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Esprit is a French literary magazine. Founded in October 1932 by Emmanuel Mounier, it was the principal review of personalist intellectuals of the time[1]. From 1957 to 1976, it was directed by Jean-Marie Domenach. Paul Thibaud directed it for some time. The philosopher Paul Ricoeur often collaborated with it. Esprit is a member of the Eurozine network.

Contents

Personalism and non-conformists of the 1930s

In the 1930s, Esprit was the main mouthpiece of the personalists and of the Non-Conformist Movement. A presentation of the magazine by its authors in 1933 stated that it opposed the "compromission" of spiritual values with the established order (which Mounier called "established disorder") and aimed at denouncing their "exploitation by the powers of Money, in the social regime, in the government, in the press, etc. [1]" Esprit opposed partial reforms and aimed at a global rebuilding of the basis of the social edifice. It targeted as opponents "individualist materialism", claiming that the "capitalist jungle was its ultimate product"; "collectivist materialism", which linked both Communism and Capitalism, despite their oppositions, in the "same metaphysics"; and the "false Fascist spiritualism," which seemed to share the same opponents, but in reality turned towards the "tyrannic idolatry of inferior spiritualities: racist exaltation, national passion, anonymous discipline, devotion to the state or the leader" or plain "safeguard of economic interests. [1]" The magazine posited itself for the "rebirth" of a "community of personalities," in opposing of both liberal individualism and collectivism, in one word, mass society:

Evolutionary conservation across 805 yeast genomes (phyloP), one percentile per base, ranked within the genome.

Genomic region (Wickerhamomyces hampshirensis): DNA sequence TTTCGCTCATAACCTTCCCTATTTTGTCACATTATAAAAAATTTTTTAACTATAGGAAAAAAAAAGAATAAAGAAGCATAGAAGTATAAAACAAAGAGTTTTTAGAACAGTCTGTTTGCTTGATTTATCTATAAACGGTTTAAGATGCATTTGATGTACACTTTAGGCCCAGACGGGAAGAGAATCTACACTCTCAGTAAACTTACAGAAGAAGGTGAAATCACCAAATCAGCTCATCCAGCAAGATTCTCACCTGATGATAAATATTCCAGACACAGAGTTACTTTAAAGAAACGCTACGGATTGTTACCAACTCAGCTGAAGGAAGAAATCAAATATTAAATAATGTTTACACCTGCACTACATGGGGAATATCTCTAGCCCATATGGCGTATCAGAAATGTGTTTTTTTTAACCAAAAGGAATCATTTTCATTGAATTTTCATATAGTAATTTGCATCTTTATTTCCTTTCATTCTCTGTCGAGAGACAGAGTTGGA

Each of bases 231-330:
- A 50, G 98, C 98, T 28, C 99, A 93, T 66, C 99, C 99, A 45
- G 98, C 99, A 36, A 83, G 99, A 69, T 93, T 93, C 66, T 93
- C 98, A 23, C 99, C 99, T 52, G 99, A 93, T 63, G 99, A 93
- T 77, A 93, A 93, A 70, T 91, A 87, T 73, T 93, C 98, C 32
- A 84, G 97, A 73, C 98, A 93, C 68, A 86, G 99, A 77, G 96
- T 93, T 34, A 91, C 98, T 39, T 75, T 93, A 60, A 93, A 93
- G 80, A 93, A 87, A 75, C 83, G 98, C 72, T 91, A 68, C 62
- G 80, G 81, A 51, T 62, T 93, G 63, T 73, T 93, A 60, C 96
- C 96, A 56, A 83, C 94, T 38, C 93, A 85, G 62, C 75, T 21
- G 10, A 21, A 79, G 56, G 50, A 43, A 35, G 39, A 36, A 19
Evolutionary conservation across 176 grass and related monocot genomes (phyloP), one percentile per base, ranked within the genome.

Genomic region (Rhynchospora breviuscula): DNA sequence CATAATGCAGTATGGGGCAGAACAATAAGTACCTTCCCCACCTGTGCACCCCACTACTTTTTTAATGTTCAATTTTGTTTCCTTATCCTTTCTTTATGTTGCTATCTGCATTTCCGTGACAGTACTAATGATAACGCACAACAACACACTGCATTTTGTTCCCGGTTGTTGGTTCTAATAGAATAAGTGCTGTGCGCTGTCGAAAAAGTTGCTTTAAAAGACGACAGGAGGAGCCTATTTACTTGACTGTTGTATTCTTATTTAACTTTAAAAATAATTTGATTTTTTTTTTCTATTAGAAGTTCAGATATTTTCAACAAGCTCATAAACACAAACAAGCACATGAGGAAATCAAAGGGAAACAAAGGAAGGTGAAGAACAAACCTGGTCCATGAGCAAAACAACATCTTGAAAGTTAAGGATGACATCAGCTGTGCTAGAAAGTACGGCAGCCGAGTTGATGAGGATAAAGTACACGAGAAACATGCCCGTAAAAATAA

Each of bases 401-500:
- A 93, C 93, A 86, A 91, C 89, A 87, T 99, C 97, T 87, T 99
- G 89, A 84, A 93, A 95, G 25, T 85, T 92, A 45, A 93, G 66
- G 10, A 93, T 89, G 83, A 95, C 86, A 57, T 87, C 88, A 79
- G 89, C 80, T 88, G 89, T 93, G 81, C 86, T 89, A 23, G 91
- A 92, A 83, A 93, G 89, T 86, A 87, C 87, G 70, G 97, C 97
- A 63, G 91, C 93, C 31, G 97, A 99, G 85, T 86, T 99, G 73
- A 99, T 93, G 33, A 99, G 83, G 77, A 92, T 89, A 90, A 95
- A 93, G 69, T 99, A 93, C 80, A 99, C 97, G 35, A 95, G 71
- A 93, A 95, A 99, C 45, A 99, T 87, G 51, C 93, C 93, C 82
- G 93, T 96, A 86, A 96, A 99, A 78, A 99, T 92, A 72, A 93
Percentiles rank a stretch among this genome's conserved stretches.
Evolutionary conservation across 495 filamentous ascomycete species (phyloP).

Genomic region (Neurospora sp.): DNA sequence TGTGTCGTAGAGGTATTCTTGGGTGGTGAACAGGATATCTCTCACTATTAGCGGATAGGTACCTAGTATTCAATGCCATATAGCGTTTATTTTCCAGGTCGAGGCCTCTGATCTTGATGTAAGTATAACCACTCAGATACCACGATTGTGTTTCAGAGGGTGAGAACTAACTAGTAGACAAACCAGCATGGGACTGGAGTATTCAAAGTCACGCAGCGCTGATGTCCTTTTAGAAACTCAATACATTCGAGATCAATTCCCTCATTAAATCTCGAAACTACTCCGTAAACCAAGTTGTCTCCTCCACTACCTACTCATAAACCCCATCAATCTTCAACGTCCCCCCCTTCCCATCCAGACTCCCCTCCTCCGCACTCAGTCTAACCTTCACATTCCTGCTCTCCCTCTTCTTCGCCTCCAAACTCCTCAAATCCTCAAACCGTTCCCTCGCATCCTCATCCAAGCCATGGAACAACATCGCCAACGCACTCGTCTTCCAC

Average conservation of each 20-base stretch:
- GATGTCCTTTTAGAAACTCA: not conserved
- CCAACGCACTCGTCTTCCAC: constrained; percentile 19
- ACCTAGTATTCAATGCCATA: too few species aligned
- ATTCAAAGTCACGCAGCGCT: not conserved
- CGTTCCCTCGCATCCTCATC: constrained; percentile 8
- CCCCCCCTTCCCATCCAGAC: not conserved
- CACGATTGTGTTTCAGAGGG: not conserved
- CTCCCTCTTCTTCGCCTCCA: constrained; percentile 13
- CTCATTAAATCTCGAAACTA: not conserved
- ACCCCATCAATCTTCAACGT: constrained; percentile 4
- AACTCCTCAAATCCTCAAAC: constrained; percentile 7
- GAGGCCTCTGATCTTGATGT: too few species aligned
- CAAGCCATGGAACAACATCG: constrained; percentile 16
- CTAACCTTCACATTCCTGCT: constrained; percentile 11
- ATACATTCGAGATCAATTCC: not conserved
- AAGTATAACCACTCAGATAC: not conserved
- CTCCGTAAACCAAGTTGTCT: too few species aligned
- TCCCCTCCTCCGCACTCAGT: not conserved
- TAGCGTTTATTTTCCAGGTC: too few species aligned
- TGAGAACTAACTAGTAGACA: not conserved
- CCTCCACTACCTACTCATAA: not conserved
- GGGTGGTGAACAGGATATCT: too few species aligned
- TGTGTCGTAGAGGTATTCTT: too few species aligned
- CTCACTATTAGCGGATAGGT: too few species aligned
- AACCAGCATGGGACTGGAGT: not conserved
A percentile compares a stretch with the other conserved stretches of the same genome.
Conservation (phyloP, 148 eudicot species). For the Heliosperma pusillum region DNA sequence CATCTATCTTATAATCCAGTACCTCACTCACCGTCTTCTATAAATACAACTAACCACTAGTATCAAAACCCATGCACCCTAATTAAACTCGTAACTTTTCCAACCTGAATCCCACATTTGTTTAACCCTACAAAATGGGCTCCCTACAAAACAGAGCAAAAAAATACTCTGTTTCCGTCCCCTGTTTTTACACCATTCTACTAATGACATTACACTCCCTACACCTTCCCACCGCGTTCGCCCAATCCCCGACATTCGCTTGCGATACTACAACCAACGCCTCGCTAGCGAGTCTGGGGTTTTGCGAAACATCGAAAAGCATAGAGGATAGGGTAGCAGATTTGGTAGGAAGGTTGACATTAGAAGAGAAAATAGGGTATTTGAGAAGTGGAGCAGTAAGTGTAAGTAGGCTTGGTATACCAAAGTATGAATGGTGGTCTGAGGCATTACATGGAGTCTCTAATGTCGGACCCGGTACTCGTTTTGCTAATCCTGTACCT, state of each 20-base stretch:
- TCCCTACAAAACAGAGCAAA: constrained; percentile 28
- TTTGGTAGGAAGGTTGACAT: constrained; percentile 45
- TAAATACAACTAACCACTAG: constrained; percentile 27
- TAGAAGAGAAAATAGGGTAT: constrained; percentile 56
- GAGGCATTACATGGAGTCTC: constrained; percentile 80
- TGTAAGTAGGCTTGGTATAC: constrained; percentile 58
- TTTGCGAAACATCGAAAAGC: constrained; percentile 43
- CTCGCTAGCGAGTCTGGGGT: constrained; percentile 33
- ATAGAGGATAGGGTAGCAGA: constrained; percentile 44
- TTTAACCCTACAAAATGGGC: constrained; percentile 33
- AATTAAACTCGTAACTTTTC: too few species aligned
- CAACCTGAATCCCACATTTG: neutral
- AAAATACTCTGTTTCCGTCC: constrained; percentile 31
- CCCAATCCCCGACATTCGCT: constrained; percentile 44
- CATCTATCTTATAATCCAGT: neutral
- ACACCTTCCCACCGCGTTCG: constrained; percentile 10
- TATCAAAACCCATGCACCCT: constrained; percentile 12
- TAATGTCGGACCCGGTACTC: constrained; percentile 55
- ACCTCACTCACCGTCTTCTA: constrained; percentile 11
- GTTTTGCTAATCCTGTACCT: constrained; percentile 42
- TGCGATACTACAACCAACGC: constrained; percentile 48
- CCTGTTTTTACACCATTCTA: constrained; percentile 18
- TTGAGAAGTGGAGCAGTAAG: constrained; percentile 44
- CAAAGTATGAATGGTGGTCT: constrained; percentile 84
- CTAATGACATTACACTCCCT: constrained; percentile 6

"Tout homme, sans exception, a le droit et le devoir de développer sa personalité." (Any man, without exception, has the right and the duty to develop his personality.)[1]

Post-War

Esprit broke with part of its legacy following the Liberation of France, and involved itself in New Left movements. The review criticized the systemic use of torture during the Algerian War, publishing for examples articles by Pierre Vidal-Naquet. It would also influence in the 1970s the "Second Left," gathered around the Unified Socialist Party (PSU).

References

  1. ^ a b c d Prospectus de présentation de la revue "Esprit", presented by Alain-Gérard Slama, on-line course of Sciences-Po, 18 May 2007 (French)

See also

External links

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